Welcome to the first episode of "Heel Talk," a Daily Tar Heel podcast bringing you in-depth University news.
In this episode, Heel Talk host Cassia Sari talks with University Desk Editor Allie Kelly about COVID-19 on campus.
Heel Talk Episode 1: COVID on campus.
Host Cassia Sari: Hello, and welcome to the first episode of Heel Talk this fall. As your one-stop shop for University news, we find it appropriate to dedicate our first episode back to something students are reminded of daily: COVID on campus. Today, I've invited The Daily Tar Heel’s University Desk Editor Allie Kelly to talk about the state of COVID-19 at UNC. Welcome to Heel Talk, Allie.
University Desk Editor Allie Kelly: Hi, thanks for having me on.
CS: So how has it been to be back in the classroom?
AK: It's been an adjustment. I think, for most students on campus, we haven't been in a classroom in probably 18 months, and so, it's a little wild to be really sitting in a lecture hall again, in a classroom again.
CS: It's definitely been an adjustment. You recently wrote an article regarding how the University has been handling COVID-19: its positivity rate, some clusters that we've had around campus. Do you just want to touch a little bit on that? And then we'll jump into it.
AK: Yeah, so most of the data that we get on COVID-19 is from the Carolina Together Testing Program, their COVID dashboard. So, by August 24, 2020, the University’s COVID positivity rate had surpassed 30 percent, and by comparison, it's about 1.94 percent right now. So, I think vaccinations are definitely helping in that respect. About 92 percent of students have attested that they are vaccinated. And in the last week, week and a half from 9/3 to 9/9, there were 69 positive cases on campus.
CS: I wonder what it's going to look like in about a week once we get those statistics about the football game that recently happened this past Saturday, just to see what kind of numbers come out of that. If we're seeing clusters, just five to seven positive cases in a cluster in these small residence halls, what's going to happen when we have mass amounts of students all standing together at a football game.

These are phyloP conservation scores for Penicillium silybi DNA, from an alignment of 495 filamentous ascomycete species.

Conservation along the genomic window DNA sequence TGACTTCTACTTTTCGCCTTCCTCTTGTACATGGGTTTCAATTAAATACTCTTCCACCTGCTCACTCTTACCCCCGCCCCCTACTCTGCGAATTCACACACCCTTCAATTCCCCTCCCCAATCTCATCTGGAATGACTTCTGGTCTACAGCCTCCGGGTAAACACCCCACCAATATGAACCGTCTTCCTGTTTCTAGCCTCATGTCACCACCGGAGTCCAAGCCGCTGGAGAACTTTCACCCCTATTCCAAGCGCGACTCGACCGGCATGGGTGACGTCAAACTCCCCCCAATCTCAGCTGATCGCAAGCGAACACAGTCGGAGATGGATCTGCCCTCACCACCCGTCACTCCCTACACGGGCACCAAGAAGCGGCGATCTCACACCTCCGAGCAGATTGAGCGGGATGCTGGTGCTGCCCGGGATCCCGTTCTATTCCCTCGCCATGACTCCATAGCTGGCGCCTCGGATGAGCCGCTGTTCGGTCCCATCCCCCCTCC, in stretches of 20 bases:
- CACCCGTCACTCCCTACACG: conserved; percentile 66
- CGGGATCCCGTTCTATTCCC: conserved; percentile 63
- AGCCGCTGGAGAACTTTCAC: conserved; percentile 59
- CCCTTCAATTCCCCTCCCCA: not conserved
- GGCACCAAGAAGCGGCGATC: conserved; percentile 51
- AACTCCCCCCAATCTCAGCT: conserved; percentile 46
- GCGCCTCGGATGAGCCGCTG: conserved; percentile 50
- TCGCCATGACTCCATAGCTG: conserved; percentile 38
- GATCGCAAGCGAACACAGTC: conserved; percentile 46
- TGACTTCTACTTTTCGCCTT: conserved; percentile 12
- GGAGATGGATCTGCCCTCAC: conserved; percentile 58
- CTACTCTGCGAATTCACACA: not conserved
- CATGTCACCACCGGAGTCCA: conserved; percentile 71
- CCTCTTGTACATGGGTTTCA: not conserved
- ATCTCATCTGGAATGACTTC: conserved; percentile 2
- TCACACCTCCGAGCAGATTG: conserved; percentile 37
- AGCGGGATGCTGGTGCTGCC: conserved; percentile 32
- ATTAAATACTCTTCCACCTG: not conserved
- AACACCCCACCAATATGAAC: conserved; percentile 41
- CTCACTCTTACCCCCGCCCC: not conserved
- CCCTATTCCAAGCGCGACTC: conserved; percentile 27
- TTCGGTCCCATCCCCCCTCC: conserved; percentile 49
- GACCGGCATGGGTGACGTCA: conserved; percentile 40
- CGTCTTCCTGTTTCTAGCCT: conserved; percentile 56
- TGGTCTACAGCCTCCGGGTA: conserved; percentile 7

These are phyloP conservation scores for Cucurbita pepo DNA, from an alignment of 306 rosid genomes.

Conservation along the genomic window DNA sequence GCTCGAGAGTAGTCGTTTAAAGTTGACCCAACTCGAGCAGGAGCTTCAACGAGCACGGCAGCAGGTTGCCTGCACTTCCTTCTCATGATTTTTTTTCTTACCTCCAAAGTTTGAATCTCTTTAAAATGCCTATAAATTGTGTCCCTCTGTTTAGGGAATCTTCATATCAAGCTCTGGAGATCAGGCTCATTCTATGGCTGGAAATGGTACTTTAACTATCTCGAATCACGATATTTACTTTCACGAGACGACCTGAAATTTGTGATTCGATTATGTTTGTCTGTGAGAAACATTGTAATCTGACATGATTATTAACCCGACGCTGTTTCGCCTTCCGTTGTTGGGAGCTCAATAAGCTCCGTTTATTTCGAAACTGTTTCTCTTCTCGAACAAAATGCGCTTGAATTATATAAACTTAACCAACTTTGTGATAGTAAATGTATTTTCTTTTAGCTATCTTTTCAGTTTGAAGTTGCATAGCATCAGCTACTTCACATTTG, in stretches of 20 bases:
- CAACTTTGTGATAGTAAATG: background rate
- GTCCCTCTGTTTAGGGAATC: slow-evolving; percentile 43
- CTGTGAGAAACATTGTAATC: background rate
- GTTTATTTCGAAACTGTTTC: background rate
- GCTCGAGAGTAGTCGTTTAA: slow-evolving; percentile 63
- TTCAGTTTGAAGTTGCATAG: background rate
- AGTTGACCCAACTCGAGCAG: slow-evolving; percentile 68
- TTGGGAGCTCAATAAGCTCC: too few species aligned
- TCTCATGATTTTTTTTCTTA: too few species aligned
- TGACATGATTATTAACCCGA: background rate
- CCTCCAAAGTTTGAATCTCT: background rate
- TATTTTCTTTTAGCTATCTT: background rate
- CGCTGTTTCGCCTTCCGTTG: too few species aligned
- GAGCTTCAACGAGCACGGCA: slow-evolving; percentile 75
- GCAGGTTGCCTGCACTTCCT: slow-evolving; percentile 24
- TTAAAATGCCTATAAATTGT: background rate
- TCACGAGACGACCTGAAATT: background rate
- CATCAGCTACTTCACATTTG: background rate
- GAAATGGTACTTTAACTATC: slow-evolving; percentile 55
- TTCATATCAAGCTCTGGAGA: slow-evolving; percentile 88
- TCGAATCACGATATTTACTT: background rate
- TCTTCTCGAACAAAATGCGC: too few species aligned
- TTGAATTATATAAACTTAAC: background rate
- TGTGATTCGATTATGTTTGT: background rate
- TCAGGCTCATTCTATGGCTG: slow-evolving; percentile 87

AK: One of the things that I would mention is that the University uses the North Carolina Department of Health and Human Services definition of cluster. So that's usually five or more COVID cases with initial positive test results within a 14-day period of each other. And they have to have kind of a plausible epidemiological link between those cases. And that's how we're looking at clusters. Obviously, not all cases are going to fall under that criteria. And so, I think what you mentioned about the football game will be really interesting, if there was a significant amount of people there. I'm not sure the exact number yet, but there was not, you know, masks were kind of highly encouraged. And I know that announcers would bring it up during the game. But I would say most people that I saw at the game were not masked. It'll be a little bit of a waiting game to see if we can get that data on how much the football game causes or does not cause a spike in cases.
CS: In regards to the faculty, I know that they recently had a petition that received 500 signees, I believe, titled 'The Risks Are Too High,' and that was essentially a faculty led petition to vouch for about four to six weeks of remote learning. What do you feel about that? Do you think that now that we're four weeks into class, would that really be effective at this point? Or would it really just be another hill to get over for students who are finally getting comfortable with going back into the classroom because they've had to for the past four weeks?
AK: Yeah, I think that there's a lot of angles to look at that from. There's definitely the experience of students that, you know, a lot of us just got back in the classroom for the first time in a really long time, and going back online, I think both for professors being able to do lesson plans and then also students being able to learn in an environment that works for them, could be really disruptive, especially in the way that that's inherently a really abrupt change. But of course, safety is a concern. And so, I think a lot of students are struggling, even if they're asymptomatic and vaccinated, like if they've been in any situation that might have been a close COVID-19 contact, like can they go to class? The University and the Carolina Together Testing Program is kind of discouraging students from getting tested more than once a week if they are asymptomatic. You know, I think that there's so far only the Carolina Union testing center and then the Campus Health is testing, but Campus Health actually just announced late last Thursday that they will no longer be open on Sundays or conducting COVID-19 tests on Sundays. So that means that students will only be able to get tested six days a week without going to, you know, an urgent care.